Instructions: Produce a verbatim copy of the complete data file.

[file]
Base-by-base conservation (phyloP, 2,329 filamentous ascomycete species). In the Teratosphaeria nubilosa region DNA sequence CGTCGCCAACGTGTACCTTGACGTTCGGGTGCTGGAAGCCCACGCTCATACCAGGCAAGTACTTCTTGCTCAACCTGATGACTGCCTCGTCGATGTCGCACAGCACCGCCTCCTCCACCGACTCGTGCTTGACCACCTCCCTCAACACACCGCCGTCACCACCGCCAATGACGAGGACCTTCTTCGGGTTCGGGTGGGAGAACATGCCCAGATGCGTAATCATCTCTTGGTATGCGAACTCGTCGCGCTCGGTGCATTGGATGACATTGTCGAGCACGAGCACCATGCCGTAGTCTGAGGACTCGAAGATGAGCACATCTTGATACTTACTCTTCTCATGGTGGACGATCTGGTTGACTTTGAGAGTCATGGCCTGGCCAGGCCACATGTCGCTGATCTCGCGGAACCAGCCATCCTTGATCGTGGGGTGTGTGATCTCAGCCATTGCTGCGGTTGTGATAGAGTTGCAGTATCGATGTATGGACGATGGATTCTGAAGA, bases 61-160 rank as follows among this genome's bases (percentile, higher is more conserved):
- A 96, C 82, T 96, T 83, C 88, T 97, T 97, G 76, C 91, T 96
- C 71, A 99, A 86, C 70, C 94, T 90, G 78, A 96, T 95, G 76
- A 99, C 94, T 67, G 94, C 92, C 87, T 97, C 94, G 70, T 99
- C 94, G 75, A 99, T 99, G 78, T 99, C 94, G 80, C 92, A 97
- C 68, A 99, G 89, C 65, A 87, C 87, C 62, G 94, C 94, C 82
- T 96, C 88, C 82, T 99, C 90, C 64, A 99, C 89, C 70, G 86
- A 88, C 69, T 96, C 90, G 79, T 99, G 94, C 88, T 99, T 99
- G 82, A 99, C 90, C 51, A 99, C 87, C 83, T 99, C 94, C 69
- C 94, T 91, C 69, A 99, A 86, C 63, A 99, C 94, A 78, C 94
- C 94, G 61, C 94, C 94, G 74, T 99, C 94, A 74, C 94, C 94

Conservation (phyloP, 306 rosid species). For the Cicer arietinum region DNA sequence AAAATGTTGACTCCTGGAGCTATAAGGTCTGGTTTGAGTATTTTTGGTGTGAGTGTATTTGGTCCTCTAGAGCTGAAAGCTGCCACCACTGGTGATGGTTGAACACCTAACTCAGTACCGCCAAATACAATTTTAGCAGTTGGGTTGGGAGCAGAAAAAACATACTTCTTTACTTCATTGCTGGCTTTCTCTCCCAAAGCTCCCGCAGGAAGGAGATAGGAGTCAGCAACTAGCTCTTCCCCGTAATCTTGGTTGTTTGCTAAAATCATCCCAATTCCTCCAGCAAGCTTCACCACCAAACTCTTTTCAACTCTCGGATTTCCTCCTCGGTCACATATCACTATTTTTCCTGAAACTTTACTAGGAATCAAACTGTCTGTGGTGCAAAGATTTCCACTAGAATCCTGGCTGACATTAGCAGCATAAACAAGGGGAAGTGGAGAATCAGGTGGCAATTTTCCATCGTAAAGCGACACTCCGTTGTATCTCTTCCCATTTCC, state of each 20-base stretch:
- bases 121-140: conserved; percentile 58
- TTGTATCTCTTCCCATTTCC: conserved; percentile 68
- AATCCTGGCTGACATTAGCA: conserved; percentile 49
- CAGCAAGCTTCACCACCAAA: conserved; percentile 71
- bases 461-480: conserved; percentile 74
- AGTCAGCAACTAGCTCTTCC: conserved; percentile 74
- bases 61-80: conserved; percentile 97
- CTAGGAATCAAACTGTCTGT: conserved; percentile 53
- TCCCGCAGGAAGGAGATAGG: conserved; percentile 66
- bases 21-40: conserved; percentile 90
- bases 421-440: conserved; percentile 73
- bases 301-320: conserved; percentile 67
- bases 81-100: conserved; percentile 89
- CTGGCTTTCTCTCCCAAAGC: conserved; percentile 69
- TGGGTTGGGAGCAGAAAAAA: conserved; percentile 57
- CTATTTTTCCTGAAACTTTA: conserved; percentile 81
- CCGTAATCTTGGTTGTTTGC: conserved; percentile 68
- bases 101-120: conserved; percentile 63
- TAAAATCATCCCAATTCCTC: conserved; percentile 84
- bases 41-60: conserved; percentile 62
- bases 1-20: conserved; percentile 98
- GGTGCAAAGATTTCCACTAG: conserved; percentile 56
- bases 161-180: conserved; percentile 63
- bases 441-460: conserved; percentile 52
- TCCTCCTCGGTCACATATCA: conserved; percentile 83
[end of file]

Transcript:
Base-by-base conservation (phyloP, 2,329 filamentous ascomycete species). In the Teratosphaeria nubilosa region DNA sequence CGTCGCCAACGTGTACCTTGACGTTCGGGTGCTGGAAGCCCACGCTCATACCAGGCAAGTACTTCTTGCTCAACCTGATGACTGCCTCGTCGATGTCGCACAGCACCGCCTCCTCCACCGACTCGTGCTTGACCACCTCCCTCAACACACCGCCGTCACCACCGCCAATGACGAGGACCTTCTTCGGGTTCGGGTGGGAGAACATGCCCAGATGCGTAATCATCTCTTGGTATGCGAACTCGTCGCGCTCGGTGCATTGGATGACATTGTCGAGCACGAGCACCATGCCGTAGTCTGAGGACTCGAAGATGAGCACATCTTGATACTTACTCTTCTCATGGTGGACGATCTGGTTGACTTTGAGAGTCATGGCCTGGCCAGGCCACATGTCGCTGATCTCGCGGAACCAGCCATCCTTGATCGTGGGGTGTGTGATCTCAGCCATTGCTGCGGTTGTGATAGAGTTGCAGTATCGATGTATGGACGATGGATTCTGAAGA, bases 61-160 rank as follows among this genome's bases (percentile, higher is more conserved):
- A 96, C 82, T 96, T 83, C 88, T 97, T 97, G 76, C 91, T 96
- C 71, A 99, A 86, C 70, C 94, T 90, G 78, A 96, T 95, G 76
- A 99, C 94, T 67, G 94, C 92, C 87, T 97, C 94, G 70, T 99
- C 94, G 75, A 99, T 99, G 78, T 99, C 94, G 80, C 92, A 97
- C 68, A 99, G 89, C 65, A 87, C 87, C 62, G 94, C 94, C 82
- T 96, C 88, C 82, T 99, C 90, C 64, A 99, C 89, C 70, G 86
- A 88, C 69, T 96, C 90, G 79, T 99, G 94, C 88, T 99, T 99
- G 82, A 99, C 90, C 51, A 99, C 87, C 83, T 99, C 94, C 69
- C 94, T 91, C 69, A 99, A 86, C 63, A 99, C 94, A 78, C 94
- C 94, G 61, C 94, C 94, G 74, T 99, C 94, A 74, C 94, C 94

Conservation (phyloP, 306 rosid species). For the Cicer arietinum region DNA sequence AAAATGTTGACTCCTGGAGCTATAAGGTCTGGTTTGAGTATTTTTGGTGTGAGTGTATTTGGTCCTCTAGAGCTGAAAGCTGCCACCACTGGTGATGGTTGAACACCTAACTCAGTACCGCCAAATACAATTTTAGCAGTTGGGTTGGGAGCAGAAAAAACATACTTCTTTACTTCATTGCTGGCTTTCTCTCCCAAAGCTCCCGCAGGAAGGAGATAGGAGTCAGCAACTAGCTCTTCCCCGTAATCTTGGTTGTTTGCTAAAATCATCCCAATTCCTCCAGCAAGCTTCACCACCAAACTCTTTTCAACTCTCGGATTTCCTCCTCGGTCACATATCACTATTTTTCCTGAAACTTTACTAGGAATCAAACTGTCTGTGGTGCAAAGATTTCCACTAGAATCCTGGCTGACATTAGCAGCATAAACAAGGGGAAGTGGAGAATCAGGTGGCAATTTTCCATCGTAAAGCGACACTCCGTTGTATCTCTTCCCATTTCC, state of each 20-base stretch:
- bases 121-140: conserved; percentile 58
- TTGTATCTCTTCCCATTTCC: conserved; percentile 68
- AATCCTGGCTGACATTAGCA: conserved; percentile 49
- CAGCAAGCTTCACCACCAAA: conserved; percentile 71
- bases 461-480: conserved; percentile 74
- AGTCAGCAACTAGCTCTTCC: conserved; percentile 74
- bases 61-80: conserved; percentile 97
- CTAGGAATCAAACTGTCTGT: conserved; percentile 53
- TCCCGCAGGAAGGAGATAGG: conserved; percentile 66
- bases 21-40: conserved; percentile 90
- bases 421-440: conserved; percentile 73
- bases 301-320: conserved; percentile 67
- bases 81-100: conserved; percentile 89
- CTGGCTTTCTCTCCCAAAGC: conserved; percentile 69
- TGGGTTGGGAGCAGAAAAAA: conserved; percentile 57
- CTATTTTTCCTGAAACTTTA: conserved; percentile 81
- CCGTAATCTTGGTTGTTTGC: conserved; percentile 68
- bases 101-120: conserved; percentile 63
- TAAAATCATCCCAATTCCTC: conserved; percentile 84
- bases 41-60: conserved; percentile 62
- bases 1-20: conserved; percentile 98
- GGTGCAAAGATTTCCACTAG: conserved; percentile 56
- bases 161-180: conserved; percentile 63
- bases 441-460: conserved; percentile 52
- TCCTCCTCGGTCACATATCA: conserved; percentile 83